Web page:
Lately a lot of malwares are using rootkit techniques. Private and antivirus companies are trying to develop tools against malwares but, despite the fact that most of the techniques are well documented around the net, only a few companies are getting positive results. This particular malware is a perfect example because when it came out only a few tools were able to recognize its nasty operations. Don't know what you think but that's sound a little bit strange for me.
Nothing new, nothing special... just a malware analysis from me.
Virtual Machine Threats by Symantec Research
As virtual machine emulators have become commonplace in the analysis of malicious code, malicious code has started to fight back. This paper describes known attacks against the most widely used virtual machine emulators (VMware and VirtualPC). This paper also demonstrates newly discovered attacks on other virtual machine emulators (Bochs, Hydra, QEMU, and Xen), and describes how to defend against them.
Unreal rootkit hides file and driver. Works on NT-based operation systems with NTFS file systems. It doesnt have process, so it's not hides processes! It do not hide also a registry keys, so no registry keys are hidden! Make sure, that you readed this post before you start tests or write something.
pretty interesting read.
it seems like no rootkit detector is able to detect this.
SAVE seeks to classify closely related pieces of malicious software for the purposes of identifying future ones. The core idea is a good one: Byte code is modified for the purpose of obfuscating the signature of a piece of malware. The stated goal is to modify it in such a way that it is possible fool antivirus scanners. This is done in five different ways.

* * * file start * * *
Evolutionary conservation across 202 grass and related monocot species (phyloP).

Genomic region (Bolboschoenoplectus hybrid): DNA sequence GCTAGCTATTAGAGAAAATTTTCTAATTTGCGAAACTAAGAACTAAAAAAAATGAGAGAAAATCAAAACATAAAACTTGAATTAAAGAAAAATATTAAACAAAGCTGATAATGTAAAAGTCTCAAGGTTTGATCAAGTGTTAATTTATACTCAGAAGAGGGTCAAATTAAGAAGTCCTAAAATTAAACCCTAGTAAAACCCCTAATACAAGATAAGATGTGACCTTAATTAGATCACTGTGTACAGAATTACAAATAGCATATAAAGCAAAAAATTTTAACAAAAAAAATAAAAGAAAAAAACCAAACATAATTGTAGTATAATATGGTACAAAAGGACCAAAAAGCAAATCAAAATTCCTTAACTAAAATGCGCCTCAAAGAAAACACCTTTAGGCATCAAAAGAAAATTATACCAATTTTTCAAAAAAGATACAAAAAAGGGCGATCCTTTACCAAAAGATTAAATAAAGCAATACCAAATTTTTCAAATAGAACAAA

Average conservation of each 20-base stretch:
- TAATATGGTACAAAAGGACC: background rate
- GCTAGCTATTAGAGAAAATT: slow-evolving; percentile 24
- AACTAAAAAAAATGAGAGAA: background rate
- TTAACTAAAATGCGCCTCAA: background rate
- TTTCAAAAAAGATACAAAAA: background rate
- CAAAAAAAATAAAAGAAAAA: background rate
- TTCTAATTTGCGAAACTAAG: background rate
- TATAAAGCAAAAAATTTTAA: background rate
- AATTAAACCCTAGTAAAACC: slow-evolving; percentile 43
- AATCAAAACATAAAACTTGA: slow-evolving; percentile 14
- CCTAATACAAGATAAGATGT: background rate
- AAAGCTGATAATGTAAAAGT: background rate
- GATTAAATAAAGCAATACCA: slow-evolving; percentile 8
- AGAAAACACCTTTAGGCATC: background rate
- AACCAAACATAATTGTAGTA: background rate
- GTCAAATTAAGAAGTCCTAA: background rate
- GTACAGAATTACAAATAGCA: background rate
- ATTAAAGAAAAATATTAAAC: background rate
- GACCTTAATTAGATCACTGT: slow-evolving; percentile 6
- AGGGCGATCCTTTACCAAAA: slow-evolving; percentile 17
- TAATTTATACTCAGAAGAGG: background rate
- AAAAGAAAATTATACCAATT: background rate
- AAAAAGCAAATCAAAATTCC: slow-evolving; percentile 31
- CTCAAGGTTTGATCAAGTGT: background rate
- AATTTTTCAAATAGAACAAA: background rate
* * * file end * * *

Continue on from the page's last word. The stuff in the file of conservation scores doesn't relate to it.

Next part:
- Null operations are inserted into dead code. Assuming that one is modifying a section of code, insert null operations into the region. Nops are inserted at various places.
The Internet Storm Center has a post about a strange variant of the Big Yellow Worm that has been scanning an unusual port:
The port in question (2968/tcp) is reportedly used by the Netware version of SAV. Specifically, it's the port that rtvscan.nlm listens on. It also happens to be one off from the normal SAV port (2967/tcp). I had a chance to go over some of the captures that this beastie is sending out and it is identical to a variant that was released just before Christmas. No differences to account for the fact that it's attacking a Netware system.
Stumbled across a new variant of the Graybird trojan last night. Overall it seems to be pretty standard. It drops a file called prsvr.exe (a copy of itself) in the system32 directory. It also creates a small batch file called DELME.bat that it uses to delete the initial .exe file. It creates multiple startup entries in the registry, almost all of which can be identified by searching for "prsvr.exe" or "Procedure Distribution Service".
On the network side of the house it sends out some DNS lookup requests for 44384.ipread.com, which resolves to 220.127.116.11 (a netblock in China). It then tries to connect to this IP on port 8000, presumably to download the next stage. Alas for this critter this system seems to have been cleaned since all it gets back are RST packets.
ef430c604d3ba7aede5ef69679497a74 citi.scr 487,936 bytes
f5d9f30e2b83daf503e26ebf06604a27 fotos.scr 415,744 bytes
b15afa599cc10f86a8d7ea63376d6843 downloader.exe 48,640 bytes
058377b3fea342a37bf08aa9eb683550 clientsrv.exe 589,312 bytes
Zolb variant... registered!
in disguise codec... but download adware or spyware!